AbstractProton pump inhibitors (PPIs), followed by histamine 2 receptor antagonists (H2RAs), are the most commonly used drugs to prevent gastrointestinal bleeding in critically ill patients through stress ulcer prophylaxis. The relative efficacy and drug-related adverse events of PPIs and H2RAs remain unclear. In this retrospective, observational, comparative cohort study, PPIs and H2RAs for stress ulcer prophylaxis in critically ill patients were compared using a common data model. After propensity matching, 935 patients from each treatment group (PPI or H2RA) were selected. The PPI group had a significantly higher 90-day mortality than the H2RA group (relative risk: 1.28; P = 0.01). However, no significant inter-group differences in the risk of clinically important gastrointestinal bleeding were observed. Moreover, there were no significant differences between the groups concerning the risk of pneumonia or Clostridioides difficile infection, which are known potential adverse events related to these drugs. Subgroup analysis of patients with high disease severity were consistent with those of the total propensity score-matched population. These findings do not support the current recommendations, which prefer PPIs for gastrointestinal bleeding prophylaxis in the intensive care unit.

Julia Rauch ◽  
Maciej Patrzyk ◽  
Claus-Dieter Heidecke ◽  
Tobias Schulze

Abstract Introduction Stress ulcer prophylaxis (SUP) has been a widespread practice both in intensive care units (ICU) and internal wards at the beginning of the twenty-first century. Clinical data suggests an important overuse of acid suppressive therapy (AST) for this indication. Data on current clinical practice of SUP in surgical patients in a non-ICU setting are spares. In the light of a growing number of reports on serious side effects of AST, this study evaluates the use of AST for SUP in a normal surgical ward in a German university hospital. Methods Between January 2016 and June 2016, SUP was analysed retrospectively in 1132 consecutive patients of the Department of Surgery of the Universitätsmedizin Greifswald. Results The patients managed with and without SUP were similar with respect to demographic data and treatment with anticoagulants, SSRI and glucocorticoids. Patients with SUP were treated more frequently by cyclooxygenase inhibiting drugs (NSAID, COX2-inhibitors), were more frequently treated in the intermediated care unit and had a longer hospital stay. Risk factors for the development of stress ulcers were similarly present in patient groups managed with and without SUP. About 85.7–99.6% of patients were given SUP without an adequate risk for stress ulcer development, depending on the method used for risk assessment. Discussion Still today, SUP is widely overused in non-ICU surgical patients. Information campaigns on risk factors for stress ulcer development and standard operating procedures for SUP are required to limit potential side effects and increased treatment costs.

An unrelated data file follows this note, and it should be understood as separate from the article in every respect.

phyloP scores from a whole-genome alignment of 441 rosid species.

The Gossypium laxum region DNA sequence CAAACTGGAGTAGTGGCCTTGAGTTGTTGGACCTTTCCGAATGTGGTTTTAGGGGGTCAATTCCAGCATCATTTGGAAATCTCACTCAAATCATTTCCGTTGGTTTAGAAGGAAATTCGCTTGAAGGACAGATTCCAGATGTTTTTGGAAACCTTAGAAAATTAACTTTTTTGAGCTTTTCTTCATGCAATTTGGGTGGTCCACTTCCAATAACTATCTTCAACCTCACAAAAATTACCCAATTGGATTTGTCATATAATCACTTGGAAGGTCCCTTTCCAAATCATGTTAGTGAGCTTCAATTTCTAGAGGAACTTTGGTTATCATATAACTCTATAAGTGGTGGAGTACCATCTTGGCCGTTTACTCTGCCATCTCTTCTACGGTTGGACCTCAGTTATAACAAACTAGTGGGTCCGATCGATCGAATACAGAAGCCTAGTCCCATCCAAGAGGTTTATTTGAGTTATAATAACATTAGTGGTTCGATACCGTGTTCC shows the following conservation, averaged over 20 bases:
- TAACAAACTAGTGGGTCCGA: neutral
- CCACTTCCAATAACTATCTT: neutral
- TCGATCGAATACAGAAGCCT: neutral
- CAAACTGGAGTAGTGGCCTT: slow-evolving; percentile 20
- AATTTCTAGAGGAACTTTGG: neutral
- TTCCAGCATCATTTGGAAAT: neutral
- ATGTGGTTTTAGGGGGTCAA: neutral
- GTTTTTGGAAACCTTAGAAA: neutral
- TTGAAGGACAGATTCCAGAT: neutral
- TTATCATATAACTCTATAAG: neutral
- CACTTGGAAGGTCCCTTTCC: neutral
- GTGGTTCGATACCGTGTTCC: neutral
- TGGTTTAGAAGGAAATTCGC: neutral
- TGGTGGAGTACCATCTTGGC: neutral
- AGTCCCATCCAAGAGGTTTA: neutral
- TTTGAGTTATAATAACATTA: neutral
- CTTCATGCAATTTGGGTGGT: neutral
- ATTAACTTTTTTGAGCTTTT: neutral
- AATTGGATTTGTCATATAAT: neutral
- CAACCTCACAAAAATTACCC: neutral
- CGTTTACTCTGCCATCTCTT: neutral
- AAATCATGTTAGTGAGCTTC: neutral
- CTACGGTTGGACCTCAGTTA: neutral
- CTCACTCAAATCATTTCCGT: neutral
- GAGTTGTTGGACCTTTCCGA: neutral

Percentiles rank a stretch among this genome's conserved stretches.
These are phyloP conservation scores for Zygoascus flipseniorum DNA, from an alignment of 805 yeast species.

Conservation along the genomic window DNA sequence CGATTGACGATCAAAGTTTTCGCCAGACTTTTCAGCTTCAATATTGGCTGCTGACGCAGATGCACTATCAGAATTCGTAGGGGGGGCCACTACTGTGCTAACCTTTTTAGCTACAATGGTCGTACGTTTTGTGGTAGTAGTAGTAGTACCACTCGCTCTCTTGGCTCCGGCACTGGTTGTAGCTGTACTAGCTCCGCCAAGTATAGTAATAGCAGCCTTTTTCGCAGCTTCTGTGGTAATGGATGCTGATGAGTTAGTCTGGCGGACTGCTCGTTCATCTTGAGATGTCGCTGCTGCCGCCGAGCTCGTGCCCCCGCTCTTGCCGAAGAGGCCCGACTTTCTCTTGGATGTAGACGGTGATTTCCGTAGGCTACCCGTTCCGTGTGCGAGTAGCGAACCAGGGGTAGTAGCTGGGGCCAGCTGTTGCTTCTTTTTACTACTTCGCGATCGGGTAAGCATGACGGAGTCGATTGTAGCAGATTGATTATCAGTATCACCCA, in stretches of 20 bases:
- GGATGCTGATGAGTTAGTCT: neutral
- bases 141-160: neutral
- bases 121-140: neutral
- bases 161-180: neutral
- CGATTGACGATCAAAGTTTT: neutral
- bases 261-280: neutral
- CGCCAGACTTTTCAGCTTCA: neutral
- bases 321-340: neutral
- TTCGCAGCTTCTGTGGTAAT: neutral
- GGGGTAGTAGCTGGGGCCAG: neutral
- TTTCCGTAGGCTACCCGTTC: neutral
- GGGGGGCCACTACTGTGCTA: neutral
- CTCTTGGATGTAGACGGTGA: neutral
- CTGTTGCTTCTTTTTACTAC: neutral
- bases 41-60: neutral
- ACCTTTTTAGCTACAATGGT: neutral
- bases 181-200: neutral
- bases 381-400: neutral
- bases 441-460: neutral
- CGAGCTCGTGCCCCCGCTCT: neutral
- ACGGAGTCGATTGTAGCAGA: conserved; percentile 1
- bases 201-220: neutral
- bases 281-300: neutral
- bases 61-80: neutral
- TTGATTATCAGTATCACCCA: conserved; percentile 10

2021 ◽  
Vol 32 (4) ◽  
pp. 645-649
Dhani Wijaya ◽  
Suharjono ◽  
Fendy Matulatan ◽  
Elfri Padolo